Figure 3 depicts a UML use case diagram which has had its use cases organized into packages (the actors are still indicated on the diagram, although they could have been moved into packages as well). Is this really a use case diagram now or is it really a UML package diagram? The important thing is that the diagram somehow adds value to your efforts – how you categorize the diagram is of little real consequence.

When I’m creating a use case package diagram I’ll follow two rules of thumb. First, included and extending use cases belong in the same package as the base/parent use case. This heuristic works well because these use cases typically were introduced by "pulling out" their logic from the base/parent use case to start. Second, I then analyze the use cases with which my main actors are involved. What I typically find is that each actor will interact with the system to fulfill a few main goals, for example, students interact with the university to enroll in it, to manage their schedules, to pay fees, and to manage their loans and grants. Because these four sets of goals are each reasonably cohesive it suggests the need for four separate packages.


Figure 3. Use case package diagram.


Packaging Strategies

Figure 3 is interesting because it shows my typical reason to use packages – to organize a large diagram into several smaller ones. A good rule of thumb is that a diagram should have 7 +/- 2 bubbles on it, a bubble being a use case or class. When a diagram has more bubbles than this it starts to become unwieldy and therefore difficult to understand.

Packages should be cohesive. Anything you put into the package should make sense when considered with the rest of the contents of the package. To determine whether a package is cohesive, a good test is you should be able to give your package a short, descriptive name. If you can’t, then you may have put several unrelated things into the package.


Remaining Agile

I rarely create UML package diagrams in their own right, although I do apply packages on diagrams (particularly when I’m using a CASE tool). I have heard of Java development teams using package diagrams to depict the high-level organization of their code base, Java natively supports packages of classes, although I don’t see how it adds anything beyond the code browsing capabilities of Java development environments. The fact is that I find physical diagrams such as UML component diagrams much more useful.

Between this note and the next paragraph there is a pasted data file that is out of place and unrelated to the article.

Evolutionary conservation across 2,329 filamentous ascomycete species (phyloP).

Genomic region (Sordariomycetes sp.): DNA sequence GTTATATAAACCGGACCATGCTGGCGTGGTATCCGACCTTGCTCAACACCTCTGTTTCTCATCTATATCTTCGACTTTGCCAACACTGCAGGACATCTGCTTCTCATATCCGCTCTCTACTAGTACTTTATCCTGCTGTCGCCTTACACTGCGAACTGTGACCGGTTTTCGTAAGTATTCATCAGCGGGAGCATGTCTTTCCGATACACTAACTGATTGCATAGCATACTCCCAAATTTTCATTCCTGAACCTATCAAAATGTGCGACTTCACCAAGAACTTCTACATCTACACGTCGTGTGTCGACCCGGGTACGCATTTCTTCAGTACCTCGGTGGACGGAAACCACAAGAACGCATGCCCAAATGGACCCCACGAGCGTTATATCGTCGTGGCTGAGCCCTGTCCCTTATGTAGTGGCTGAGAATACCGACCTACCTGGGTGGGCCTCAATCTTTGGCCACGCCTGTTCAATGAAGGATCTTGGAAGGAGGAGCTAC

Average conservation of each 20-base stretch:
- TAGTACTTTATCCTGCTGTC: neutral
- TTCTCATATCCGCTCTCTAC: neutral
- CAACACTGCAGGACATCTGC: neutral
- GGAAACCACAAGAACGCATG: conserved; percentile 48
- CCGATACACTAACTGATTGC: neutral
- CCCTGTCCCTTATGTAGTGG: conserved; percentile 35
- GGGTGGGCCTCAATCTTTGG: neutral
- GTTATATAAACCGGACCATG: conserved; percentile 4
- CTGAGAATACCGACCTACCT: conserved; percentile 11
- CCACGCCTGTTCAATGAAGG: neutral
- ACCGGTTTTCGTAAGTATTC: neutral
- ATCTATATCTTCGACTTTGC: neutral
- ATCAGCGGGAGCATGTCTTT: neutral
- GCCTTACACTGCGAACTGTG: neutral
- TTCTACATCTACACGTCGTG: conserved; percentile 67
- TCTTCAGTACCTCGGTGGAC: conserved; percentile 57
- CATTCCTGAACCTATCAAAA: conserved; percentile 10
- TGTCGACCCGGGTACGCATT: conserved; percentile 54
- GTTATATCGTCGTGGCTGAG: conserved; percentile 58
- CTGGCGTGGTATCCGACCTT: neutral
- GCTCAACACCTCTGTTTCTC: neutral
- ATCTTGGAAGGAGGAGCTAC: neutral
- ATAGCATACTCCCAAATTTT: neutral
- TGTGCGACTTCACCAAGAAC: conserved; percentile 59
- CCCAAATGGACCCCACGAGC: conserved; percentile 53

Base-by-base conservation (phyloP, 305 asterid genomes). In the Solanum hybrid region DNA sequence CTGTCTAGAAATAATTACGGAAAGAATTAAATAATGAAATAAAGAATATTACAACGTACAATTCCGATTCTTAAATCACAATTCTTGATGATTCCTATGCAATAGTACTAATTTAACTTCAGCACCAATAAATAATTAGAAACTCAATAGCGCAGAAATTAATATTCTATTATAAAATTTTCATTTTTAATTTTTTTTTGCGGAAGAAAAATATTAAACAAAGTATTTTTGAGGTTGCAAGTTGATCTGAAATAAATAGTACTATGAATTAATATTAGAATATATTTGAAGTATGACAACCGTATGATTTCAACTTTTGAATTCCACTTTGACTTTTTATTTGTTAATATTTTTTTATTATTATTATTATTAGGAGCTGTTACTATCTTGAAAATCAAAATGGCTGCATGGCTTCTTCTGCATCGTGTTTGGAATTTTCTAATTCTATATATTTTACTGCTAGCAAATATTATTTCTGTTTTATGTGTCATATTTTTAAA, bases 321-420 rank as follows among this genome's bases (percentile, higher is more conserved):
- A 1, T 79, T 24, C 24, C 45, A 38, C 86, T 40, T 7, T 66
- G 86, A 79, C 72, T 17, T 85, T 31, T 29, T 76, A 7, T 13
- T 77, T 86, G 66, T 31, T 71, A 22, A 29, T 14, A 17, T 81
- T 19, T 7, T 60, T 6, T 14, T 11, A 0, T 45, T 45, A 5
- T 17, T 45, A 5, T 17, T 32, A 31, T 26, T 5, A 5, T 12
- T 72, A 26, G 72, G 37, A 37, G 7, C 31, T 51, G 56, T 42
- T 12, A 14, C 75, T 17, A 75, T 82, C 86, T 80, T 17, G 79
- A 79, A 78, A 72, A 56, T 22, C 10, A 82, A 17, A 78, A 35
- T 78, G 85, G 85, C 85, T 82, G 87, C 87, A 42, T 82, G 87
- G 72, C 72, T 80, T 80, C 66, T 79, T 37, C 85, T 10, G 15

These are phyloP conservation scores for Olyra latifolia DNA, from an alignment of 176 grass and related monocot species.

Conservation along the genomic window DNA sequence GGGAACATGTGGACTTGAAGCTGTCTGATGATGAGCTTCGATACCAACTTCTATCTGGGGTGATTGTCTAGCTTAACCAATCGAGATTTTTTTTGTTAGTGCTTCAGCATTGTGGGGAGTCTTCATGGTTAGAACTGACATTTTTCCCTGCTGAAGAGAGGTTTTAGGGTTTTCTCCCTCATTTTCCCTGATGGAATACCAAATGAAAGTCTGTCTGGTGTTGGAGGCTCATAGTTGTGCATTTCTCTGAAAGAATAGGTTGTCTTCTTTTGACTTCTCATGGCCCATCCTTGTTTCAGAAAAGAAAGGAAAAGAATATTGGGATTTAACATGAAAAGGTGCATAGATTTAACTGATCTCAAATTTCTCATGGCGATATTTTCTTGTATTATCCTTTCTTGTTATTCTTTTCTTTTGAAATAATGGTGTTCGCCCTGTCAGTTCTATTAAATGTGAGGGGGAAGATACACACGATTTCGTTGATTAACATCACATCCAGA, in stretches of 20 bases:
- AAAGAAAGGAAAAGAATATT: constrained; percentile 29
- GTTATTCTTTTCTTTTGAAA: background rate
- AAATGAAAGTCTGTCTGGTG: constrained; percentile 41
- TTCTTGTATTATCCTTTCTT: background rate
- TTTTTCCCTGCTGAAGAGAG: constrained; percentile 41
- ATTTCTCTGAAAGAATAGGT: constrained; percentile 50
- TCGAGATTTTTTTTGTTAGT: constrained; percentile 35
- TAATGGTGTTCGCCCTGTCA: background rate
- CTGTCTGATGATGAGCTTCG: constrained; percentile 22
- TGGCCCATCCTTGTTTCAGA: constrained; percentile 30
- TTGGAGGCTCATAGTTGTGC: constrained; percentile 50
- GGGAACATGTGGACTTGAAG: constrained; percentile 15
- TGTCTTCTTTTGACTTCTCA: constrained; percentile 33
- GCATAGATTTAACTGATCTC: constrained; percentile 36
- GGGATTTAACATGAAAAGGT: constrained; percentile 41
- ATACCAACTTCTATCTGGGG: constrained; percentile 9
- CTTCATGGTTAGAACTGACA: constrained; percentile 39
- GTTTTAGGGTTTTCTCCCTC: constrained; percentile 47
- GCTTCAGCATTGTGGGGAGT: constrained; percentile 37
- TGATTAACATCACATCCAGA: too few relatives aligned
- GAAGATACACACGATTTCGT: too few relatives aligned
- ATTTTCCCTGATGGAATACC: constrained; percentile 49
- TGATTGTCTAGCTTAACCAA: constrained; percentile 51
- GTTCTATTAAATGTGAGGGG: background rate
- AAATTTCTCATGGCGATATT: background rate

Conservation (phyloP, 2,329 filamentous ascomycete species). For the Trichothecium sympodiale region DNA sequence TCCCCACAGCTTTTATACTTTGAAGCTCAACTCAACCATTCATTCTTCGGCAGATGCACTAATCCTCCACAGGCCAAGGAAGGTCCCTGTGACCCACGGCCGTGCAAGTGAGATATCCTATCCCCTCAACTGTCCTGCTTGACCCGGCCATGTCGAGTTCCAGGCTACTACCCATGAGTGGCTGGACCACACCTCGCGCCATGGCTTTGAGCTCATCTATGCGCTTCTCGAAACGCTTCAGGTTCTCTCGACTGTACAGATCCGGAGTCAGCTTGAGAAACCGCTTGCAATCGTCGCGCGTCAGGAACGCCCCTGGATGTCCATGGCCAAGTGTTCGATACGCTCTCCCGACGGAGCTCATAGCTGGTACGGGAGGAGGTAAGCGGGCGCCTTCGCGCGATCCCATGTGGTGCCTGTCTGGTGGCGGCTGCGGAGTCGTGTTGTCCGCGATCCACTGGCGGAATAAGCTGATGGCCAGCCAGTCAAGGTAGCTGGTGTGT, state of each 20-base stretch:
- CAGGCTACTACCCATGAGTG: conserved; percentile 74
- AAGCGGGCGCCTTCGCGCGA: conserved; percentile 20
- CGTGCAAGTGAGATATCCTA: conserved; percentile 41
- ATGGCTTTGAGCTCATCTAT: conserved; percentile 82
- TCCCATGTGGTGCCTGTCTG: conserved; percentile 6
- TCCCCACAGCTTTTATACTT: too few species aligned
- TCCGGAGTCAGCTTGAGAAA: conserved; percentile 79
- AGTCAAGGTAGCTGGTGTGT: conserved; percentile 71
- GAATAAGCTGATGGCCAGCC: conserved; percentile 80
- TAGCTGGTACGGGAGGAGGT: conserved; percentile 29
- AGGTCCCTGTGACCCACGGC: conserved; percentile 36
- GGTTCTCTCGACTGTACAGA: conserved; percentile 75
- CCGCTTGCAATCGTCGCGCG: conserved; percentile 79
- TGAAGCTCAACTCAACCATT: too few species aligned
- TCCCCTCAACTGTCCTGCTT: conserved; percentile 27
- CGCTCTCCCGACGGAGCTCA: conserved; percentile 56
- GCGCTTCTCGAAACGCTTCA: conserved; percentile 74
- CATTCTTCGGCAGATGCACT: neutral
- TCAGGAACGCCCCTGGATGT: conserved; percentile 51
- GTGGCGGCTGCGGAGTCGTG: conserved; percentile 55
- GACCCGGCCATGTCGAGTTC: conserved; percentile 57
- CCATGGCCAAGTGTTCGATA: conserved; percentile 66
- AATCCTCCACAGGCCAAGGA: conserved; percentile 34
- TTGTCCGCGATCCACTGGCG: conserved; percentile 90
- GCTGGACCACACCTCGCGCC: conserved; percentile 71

My best advice is to create a package diagram only if it adds value, and that when you do to keep things as simple as possible.


Source

This artifact description is excerpted from Chapter 10 of The Object Primer 3rd Edition: Agile Model Driven Development with UML 2.


Translations


Disclaimer

The notation used in these diagrams, particularly the hand drawn ones, may not conform perfectly to the current version of the UML for one or more of reasons:

  • The notation may have evolved from when I originally developed the diagrams. The UML evolves over time, and I may not have kept the diagrams up to date.
  • I may have gotten it wrong in the first place. Although these diagrams were thoroughly reviewed for the book, and have been reviewed by thousands of people online since then, an error may have gotten past of us. We're only human.
  • I may have chosen to apply the notation in "non-standard" ways. An agile modeler is more interested in created models which communicate effectively than in conforming to notation rules set by a committee.
  • It likely doesn't matter anyway, because the modeling tool(s) that you're using likely won't fully support the current version of the UML notation perfectly anyway. Bottom line is that you're going to be constrained by your tools anyway.

If you're really concerned about the nuances of "official" UML notation then read the current version of the UML specification.